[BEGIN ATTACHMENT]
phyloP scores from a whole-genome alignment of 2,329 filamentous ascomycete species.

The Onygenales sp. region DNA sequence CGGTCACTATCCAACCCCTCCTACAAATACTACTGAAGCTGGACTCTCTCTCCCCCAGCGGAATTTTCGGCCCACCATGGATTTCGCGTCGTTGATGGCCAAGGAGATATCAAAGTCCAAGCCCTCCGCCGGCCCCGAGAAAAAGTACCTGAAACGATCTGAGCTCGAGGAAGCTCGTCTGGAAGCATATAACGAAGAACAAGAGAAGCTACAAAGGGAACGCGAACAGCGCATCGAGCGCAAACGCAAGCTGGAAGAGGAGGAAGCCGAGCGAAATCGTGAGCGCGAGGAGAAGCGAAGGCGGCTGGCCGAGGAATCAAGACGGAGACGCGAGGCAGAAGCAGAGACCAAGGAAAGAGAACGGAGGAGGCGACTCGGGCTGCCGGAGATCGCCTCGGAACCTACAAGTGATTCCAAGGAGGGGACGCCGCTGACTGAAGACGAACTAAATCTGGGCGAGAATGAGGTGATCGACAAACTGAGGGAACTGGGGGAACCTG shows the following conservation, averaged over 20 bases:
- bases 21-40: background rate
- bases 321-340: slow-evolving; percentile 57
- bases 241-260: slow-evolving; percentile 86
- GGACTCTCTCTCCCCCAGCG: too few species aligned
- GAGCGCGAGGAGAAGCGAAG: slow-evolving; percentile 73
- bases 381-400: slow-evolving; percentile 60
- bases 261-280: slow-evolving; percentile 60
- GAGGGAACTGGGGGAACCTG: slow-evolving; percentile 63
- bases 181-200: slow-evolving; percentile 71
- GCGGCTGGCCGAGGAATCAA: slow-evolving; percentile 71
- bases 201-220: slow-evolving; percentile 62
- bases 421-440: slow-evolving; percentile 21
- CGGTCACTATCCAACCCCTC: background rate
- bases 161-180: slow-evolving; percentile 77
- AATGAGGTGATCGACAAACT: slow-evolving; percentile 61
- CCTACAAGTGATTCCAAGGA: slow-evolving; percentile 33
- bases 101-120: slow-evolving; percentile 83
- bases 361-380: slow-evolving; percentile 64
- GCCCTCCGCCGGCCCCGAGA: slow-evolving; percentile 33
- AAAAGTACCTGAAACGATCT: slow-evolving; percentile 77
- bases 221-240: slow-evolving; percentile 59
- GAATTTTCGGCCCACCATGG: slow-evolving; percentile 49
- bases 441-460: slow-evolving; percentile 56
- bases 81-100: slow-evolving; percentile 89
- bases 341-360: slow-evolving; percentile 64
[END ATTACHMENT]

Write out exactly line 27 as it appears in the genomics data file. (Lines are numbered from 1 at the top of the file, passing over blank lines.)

- bases 341-360: slow-evolving; percentile 64